And what is the desired result of the peace that God speaks to His people in the coming Christ? The text puts it this way: "Let them not turn back to folly." If you will look ahead with me for a bit, we can get a hint of this desired result in the Epistle Reading for Christmas Eve: "For the grace of God has appeared, bringing salvation for all people, training us to renounce ungodliness and worldly passions and to live self-controlled, upright, and godly lives in the present age, waiting for our blessed hope, the appearing of the glory of our great God and Savior Jesus Christ, who gave Himself for us to redeem us from all lawlessness and to purify for Himself a people of His own possession who are zealous for good works" (Titus 2:11-14). He who came to win for us the forgiveness of our sins and to reconcile us to the perfectly just and holy God didn't do it so that we turn back to our life of sin and thereby make ourselves enemies of God all over again. He did it so that we might be dead to sin in His death and alive to God in the power of His resurrection. The apostle Paul teaches us this same truth with a series of rhetorical questions: "What shall we say then? Are we to continue in sin that grace may abound? By no means! How can we who died to sin still live in it?" (Romans 6:1, 2). Our peace with God was worth so much to our Savior that He willingly took our place under God's Law and judgment, fulfilling the Law perfectly in His life and making atonement for our sin in His suffering and death. If that peace with God is worth anything to us, we will not want to "turn back to [the] folly" of our sin but will instead want to, as Luther puts it in the catechism, "live before Him in righteousness and purity forever" (Small Catechism, explanation of the Second Article of the Apostles' Creed).
Is peace worth something? To some, it is worth making concessions to opponents in order to foster harmony. To others, it is worth sacrificing their property or even their lives for the greater good. For Jesus, our peace with the God whom we have offended by our sin is worth everything. He gave His all--in more ways than we can ever appreciate--to reconcile us to God and to free us from the bonds of sin and death. Here's the tough question: What is this peace with God worth to us? If we "turn back to folly," continuing to live as if we were still enemies of God and slaves to sin, it obviously isn't worth much to us. As sinful humans, we have no choice. But the Gospel of our Savior gives us Good News: "There is therefore now no condemnation for those who are in Christ Jesus," it tells us. "For the Law of the Spirit of Life has set you free from the law of sin and death" (Romans 8:1, 2). And: "If anyone is in Christ, he is a new creation. The old has passed away; behold, the new has come. All this is from God, who through Christ has reconciled us to Himself" (2 Corinthians 5:17, 18). That newness of life--that freedom from sin and death--that reconciliation with God--that peace--is all ours, given to us freely and guaranteed to us by the perfect, completed work of the Christ whose return we await with joyful anticipation.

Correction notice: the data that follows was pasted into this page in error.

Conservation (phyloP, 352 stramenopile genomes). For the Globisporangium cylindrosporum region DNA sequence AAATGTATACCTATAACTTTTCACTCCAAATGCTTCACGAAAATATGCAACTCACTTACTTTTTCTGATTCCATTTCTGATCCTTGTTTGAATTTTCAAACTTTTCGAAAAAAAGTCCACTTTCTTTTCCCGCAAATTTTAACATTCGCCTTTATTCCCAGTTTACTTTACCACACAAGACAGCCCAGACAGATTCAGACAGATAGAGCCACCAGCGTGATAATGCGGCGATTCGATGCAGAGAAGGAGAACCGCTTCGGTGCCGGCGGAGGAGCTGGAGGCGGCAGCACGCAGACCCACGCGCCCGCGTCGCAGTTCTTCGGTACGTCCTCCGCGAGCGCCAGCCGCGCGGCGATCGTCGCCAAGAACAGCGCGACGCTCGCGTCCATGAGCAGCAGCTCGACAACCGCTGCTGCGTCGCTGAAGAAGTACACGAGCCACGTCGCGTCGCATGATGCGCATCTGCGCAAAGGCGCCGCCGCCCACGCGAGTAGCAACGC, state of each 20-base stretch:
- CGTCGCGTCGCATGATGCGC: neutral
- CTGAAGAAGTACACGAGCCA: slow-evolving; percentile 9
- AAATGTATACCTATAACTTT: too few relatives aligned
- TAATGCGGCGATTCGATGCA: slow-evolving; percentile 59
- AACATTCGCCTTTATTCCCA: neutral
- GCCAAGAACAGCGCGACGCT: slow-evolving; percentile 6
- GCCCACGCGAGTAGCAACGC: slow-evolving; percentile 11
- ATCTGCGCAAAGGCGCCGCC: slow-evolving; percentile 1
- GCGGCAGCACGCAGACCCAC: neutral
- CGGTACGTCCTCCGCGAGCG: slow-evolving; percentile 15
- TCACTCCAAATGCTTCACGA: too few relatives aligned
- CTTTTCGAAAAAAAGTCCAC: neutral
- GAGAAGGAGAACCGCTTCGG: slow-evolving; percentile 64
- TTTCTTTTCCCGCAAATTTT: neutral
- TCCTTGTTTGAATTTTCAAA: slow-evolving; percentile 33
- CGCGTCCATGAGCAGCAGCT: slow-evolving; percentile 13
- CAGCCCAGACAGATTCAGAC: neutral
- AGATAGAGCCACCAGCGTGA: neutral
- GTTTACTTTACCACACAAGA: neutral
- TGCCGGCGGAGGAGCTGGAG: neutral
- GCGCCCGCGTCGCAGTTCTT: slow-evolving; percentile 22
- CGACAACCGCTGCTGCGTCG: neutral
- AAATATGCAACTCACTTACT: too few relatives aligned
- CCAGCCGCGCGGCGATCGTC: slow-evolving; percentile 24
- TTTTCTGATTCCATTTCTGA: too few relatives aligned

May the One who once came as an Infant in Bethlehem prepare you for His coming again in glory by His Means of Grace, through which He comes to you even now. May He equip you to be His witnesses so that you, like the Baptist in the wilderness, may prepare the way of the Lord. He who calls you is faithful, and He will do it. Amen